Fantastic Mr Fox(2009)
- RatedPG /GenreAdventure, Animation
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Rating: 4 out of 5
There aren't many American film directors born after Quentin Tarantino who can lay indisputable claim to the highfalutin moniker of 'auteur'.
A number, after showing early promise, either get subsumed by the Hollywood machinery, or produce works of erratic quality; Bryan Singer (The Usual Suspects) and Darren Aronofsky (The Wrestler) come to mind.
But writer-director Wes Anderson, best known for The Royal Tenenbaums (2001), an Oscar-nominee for Best Original Screenplay, has miraculously avoided such flubs, despite leveraging on major studio support.
With FantasticMr. Fox - a truly fantastic motion picture in every sense - the 40-year-old Texan has buttressed his reputation as an artistic anomaly in American cinema.
Fantastic Mr. Fox is a stop-motion animated feature, meaning that it uses an antiquated technology whereby figurines are photographed and enlivened frame by frame.
The story, adapted from a children's book of the same title by Roald Dahl, centres on the life of a wily fox (voiced by George Clooney) who has made a career stealing from a trio of farmers named Boggis, Bunce and Bean.
One day, Mr. Fox filches one chicken too many, prompting the farmers, led by cider brewer Bean (a malevolent Michael Gambon), to launch a violent and maniacal assault on the Fox family burrow.
It is unnecessary to describe the rest of the action here. The movie is essentially a cat-and-mouse romp, a battle of good-versus-evil that tests both the personal bonds and imaginative powers of a diverse but mildly dysfunctional animal community.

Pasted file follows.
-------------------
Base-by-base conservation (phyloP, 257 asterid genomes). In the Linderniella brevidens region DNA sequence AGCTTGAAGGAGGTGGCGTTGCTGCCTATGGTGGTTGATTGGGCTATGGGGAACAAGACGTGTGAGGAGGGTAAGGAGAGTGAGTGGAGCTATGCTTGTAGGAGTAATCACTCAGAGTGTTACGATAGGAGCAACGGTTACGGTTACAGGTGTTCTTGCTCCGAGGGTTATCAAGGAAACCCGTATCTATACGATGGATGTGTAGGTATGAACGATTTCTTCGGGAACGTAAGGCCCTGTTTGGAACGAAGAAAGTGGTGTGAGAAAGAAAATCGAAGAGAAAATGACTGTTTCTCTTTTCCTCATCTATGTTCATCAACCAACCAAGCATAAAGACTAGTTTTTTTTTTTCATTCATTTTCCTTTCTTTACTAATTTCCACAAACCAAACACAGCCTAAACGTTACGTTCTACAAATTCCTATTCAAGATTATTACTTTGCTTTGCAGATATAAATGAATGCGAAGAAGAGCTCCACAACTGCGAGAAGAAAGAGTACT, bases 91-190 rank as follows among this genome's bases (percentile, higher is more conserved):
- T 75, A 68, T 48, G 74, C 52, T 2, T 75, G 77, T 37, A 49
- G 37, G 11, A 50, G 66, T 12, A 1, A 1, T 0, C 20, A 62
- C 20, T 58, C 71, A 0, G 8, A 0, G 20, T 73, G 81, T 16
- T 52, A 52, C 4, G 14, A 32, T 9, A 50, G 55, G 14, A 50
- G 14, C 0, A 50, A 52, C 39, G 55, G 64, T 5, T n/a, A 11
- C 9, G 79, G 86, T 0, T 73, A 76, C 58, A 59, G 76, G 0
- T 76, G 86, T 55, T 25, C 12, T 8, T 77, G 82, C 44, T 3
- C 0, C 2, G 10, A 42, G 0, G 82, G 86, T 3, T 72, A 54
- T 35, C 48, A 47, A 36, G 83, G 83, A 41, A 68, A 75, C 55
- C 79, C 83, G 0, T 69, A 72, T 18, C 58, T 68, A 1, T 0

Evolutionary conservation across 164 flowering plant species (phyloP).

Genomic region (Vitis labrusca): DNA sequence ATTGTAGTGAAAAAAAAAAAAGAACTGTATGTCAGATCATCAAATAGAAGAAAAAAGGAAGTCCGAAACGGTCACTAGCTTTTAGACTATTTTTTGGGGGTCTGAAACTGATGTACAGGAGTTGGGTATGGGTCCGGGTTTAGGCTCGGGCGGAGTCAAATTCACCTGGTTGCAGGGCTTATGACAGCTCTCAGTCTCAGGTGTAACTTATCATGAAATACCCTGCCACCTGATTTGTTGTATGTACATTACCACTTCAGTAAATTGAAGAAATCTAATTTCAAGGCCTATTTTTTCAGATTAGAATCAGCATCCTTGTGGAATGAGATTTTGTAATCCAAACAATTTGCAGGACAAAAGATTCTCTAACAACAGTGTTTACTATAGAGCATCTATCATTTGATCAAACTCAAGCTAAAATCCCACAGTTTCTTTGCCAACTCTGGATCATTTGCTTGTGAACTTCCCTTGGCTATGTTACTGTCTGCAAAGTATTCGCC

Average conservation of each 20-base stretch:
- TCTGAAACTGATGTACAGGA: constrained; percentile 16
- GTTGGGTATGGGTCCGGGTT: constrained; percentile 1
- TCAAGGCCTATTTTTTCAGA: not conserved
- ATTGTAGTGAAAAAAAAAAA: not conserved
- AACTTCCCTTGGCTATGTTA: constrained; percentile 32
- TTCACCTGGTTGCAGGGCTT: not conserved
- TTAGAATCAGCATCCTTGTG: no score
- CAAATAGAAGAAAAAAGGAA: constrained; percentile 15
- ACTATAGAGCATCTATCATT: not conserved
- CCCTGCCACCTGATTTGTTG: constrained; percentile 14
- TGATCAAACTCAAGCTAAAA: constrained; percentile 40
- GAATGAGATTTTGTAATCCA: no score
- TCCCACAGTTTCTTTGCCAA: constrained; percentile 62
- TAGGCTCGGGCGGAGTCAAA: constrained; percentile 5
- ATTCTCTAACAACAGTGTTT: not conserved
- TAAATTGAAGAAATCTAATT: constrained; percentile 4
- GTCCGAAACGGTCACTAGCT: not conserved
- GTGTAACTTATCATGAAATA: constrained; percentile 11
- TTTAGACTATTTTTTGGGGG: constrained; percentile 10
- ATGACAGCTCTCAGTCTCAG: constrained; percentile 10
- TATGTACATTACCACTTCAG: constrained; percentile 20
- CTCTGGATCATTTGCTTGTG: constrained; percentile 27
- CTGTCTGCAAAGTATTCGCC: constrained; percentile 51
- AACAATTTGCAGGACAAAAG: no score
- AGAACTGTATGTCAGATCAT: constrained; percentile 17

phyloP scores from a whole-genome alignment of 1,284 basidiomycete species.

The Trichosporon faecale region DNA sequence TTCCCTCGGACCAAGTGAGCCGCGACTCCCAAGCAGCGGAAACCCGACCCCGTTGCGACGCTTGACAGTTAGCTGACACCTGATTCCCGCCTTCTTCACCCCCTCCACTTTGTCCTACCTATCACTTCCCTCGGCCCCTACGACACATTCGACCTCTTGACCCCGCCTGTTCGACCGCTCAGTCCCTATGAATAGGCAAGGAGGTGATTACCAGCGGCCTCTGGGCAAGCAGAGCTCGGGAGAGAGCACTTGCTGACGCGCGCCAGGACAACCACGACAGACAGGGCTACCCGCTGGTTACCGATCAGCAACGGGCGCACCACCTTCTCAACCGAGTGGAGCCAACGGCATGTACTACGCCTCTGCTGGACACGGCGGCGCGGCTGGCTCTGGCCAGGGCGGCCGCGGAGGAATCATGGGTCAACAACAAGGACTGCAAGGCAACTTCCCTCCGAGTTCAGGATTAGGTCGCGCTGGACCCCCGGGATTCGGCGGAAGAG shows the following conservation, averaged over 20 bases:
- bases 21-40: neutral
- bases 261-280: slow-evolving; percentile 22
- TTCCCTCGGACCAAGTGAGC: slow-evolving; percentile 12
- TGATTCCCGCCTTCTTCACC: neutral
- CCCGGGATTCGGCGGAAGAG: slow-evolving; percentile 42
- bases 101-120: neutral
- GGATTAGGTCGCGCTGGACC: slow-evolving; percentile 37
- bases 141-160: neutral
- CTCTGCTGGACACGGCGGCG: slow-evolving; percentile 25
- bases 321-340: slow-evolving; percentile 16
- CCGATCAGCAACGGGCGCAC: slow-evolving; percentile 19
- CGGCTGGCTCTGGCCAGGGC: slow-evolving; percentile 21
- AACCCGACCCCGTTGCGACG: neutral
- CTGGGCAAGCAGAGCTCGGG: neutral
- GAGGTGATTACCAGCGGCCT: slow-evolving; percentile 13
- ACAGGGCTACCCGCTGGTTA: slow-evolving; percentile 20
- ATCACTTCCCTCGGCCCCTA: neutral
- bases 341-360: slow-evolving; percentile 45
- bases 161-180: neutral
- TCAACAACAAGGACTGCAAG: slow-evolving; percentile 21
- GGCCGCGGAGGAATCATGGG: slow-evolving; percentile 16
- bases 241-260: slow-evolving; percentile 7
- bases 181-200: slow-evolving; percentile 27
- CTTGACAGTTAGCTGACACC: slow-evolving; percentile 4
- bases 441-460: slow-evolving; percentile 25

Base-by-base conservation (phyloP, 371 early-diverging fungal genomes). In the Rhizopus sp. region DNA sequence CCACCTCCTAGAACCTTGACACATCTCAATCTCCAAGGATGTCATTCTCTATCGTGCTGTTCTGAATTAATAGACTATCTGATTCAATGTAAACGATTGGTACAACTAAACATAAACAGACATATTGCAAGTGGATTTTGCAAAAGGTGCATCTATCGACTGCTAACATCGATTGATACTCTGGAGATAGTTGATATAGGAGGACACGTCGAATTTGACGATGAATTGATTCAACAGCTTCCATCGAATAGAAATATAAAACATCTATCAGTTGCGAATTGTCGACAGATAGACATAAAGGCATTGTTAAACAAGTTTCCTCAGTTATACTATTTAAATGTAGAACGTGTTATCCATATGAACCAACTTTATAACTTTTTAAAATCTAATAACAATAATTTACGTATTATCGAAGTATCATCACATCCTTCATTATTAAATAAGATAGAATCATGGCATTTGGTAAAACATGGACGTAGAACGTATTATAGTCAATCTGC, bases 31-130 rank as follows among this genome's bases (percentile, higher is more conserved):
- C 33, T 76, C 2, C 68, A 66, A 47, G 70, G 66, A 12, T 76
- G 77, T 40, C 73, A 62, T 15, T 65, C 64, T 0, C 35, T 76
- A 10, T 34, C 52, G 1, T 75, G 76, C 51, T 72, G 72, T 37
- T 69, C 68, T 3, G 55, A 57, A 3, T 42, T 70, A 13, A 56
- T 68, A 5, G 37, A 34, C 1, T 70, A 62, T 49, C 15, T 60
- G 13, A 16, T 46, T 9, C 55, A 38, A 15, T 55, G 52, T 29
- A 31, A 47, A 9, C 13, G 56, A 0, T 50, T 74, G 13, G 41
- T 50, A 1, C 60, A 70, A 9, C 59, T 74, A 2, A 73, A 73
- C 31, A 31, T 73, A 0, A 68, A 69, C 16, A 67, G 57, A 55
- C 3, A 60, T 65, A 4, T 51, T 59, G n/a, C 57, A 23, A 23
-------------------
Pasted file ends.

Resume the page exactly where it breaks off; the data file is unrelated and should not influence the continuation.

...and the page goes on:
Just as in Dahl's story, a happy ending is a given in the film. But Anderson does more than extend or deepen the source material. He takes the distinct dramatic techniques of his live-action features and re-deploys them in unfamiliar terrain.
As in all his previous films, the world of Fantastic Mr. Fox is at once idiosyncratic and familiar. Characters speak with quirky, deadpan sincerity; their words are filled with depth, though it is difficult to say exactly why.
Craft-wise, Anderson once again favours flat, stage-like compositions and simple camera tracks; he mixes pop melodies from the past with Southern acoustics, creating a post-modern musical pastiche. In sum, he plays an aesthetic game, fills out a universe, and produces a work that is entirely his own.
This is impressive.
In the end, there is no mistaking a Wes Anderson picture, whether it is a coming-of-age comedy (Rushmore, 1998), a pseudo-documentary (The Life Aquatic with Steve Zissou, 2004) or, in this case, an old-fashioned cartoon.
With Fantastic Mr. Fox, Anderson adds to his small but highly distinctive body of work. Not everyone will appreciate his films (you can't please everyone), but there is no questioning his uniqueness. The man is an auteur.
About Ken Kwek
Ken Kwek is a playwright and screenwriter. His film credits include The Ballad of Vicki and Jake (2005), The Blue Mansion (2009) and the forthcoming Kidnapper (2010).